I'm a nerd.
Ever since I was a kid, the minutiae of fine nerdery has attracted me - I reveled in my Star Wars toys, I loved my Spider-Man and Batman comics, and I read fantasy literature. I still love all that - so I was very excited that shortly after my transplant in November of 2003, "Return of The King", the third installment of the Lord of the Rings trilogy, was being released. I have to admit, in secret, I was worried about my surgery because I was afraid something might happen and I'd not be able to see it (or God forbid, I wouldn't live to see the final chapter of the Star Wars prequel trilogy in 2005!).
So it was with great joy that I could leave the house and go to the theater to see "Return of The King". I went with my brother - the previous year, we had gone and seen "The Two Towers" together. I remember that vividly because at that point, I was so sick - but I wanted to see the movie so bad I made myself go. I was miserable during it, and my vision was already starting to get blurry. I, in fact, DID lose my vision before I was diagnosed. I remember going to see Gangs of New York in the theatre, and not being able to even see the GIANT movie screen - it was just color blurs.
When you're on dialysis, you're on a fluid restriction - your kidneys don't work, you don't make urine - hence you don't pee. If you don't pee, EVERY LIQUID YOU INGEST STAYS IN YOUR SYSTEM. So, if I had two 500 ml bottles of water, that's 1 liter of fluid that just stays in my body - and that's 1 kilogram of weight I gain. (2.2 lbs. Every time you pee 500 mls, you lose a pound people.) So, with my new kidney - I indulged myself on a GIANT movie sized cup of soda. Sweet, delicious Soda. I, in fact, had two during the course of the movie, and I peed each one out. That's a long movie. But it was worth it.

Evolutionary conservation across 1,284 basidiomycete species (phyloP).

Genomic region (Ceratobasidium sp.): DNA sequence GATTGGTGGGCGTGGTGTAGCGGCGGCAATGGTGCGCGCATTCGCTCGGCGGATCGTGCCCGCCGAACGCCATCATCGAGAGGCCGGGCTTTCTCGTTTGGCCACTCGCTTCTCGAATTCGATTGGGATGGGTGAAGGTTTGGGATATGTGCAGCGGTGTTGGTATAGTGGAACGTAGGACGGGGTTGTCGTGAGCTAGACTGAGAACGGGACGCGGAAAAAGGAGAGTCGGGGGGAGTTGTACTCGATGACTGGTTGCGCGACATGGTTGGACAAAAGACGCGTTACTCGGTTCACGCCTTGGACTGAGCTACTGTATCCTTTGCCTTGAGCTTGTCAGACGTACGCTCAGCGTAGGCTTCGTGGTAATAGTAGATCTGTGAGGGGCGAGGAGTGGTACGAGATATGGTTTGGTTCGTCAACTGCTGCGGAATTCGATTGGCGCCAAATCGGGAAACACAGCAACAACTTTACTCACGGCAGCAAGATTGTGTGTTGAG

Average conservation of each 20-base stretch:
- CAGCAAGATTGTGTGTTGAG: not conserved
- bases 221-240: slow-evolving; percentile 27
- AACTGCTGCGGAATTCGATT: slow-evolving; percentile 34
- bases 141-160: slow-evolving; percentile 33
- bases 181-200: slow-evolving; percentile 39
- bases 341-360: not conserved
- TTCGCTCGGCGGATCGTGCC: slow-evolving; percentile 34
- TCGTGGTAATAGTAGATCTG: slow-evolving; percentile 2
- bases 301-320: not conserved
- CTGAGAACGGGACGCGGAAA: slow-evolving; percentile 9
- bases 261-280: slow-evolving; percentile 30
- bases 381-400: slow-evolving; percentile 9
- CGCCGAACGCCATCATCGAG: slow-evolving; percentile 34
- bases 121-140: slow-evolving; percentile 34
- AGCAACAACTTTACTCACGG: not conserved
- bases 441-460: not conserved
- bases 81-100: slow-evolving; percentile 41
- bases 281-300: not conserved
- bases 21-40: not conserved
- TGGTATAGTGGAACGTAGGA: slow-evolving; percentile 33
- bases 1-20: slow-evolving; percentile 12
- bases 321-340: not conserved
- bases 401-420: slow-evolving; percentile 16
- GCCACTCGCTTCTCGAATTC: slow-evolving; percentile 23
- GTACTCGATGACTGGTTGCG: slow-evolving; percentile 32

Things were going great - I was visiting the transplant clinic twice a week after the transplant, and my labs were awesome. My creatinine levels were about 1.7, which was really good. Creatinine is a muscle waste product, and the level of it is often used to measure kidney function. Normal (off the top of my head) can range from 0.9-1.9 in people. So I was doing great. But towards the end of December, the creatinine rose just slightly. They did an ultrasound and they found that my lymphatic channels hadn't healed correctly, and were dumping lymphatic fluid into my peritoneal cavity - which was putting pressure on the graft and elevating my creatinine. I was told I'd need to have a small surgical procedure called a peritoneal window. Basically, they'd cut a small hole so the fluid would drain into a cavity that would absorb it, and I'd just pee it out. Problem solved. I was told I'd be in on Friday and out by Monday. No Biggie.
I had registered for classes to return to school and finish up my remaining three semesters, and I was excited about it all - I was feeling great, I was motivated and eager to finish school, and move on with life. I told my professors I'd be out for a couple of days, I got my assignments and checked into the hospital.
I didn't leave for almost two months.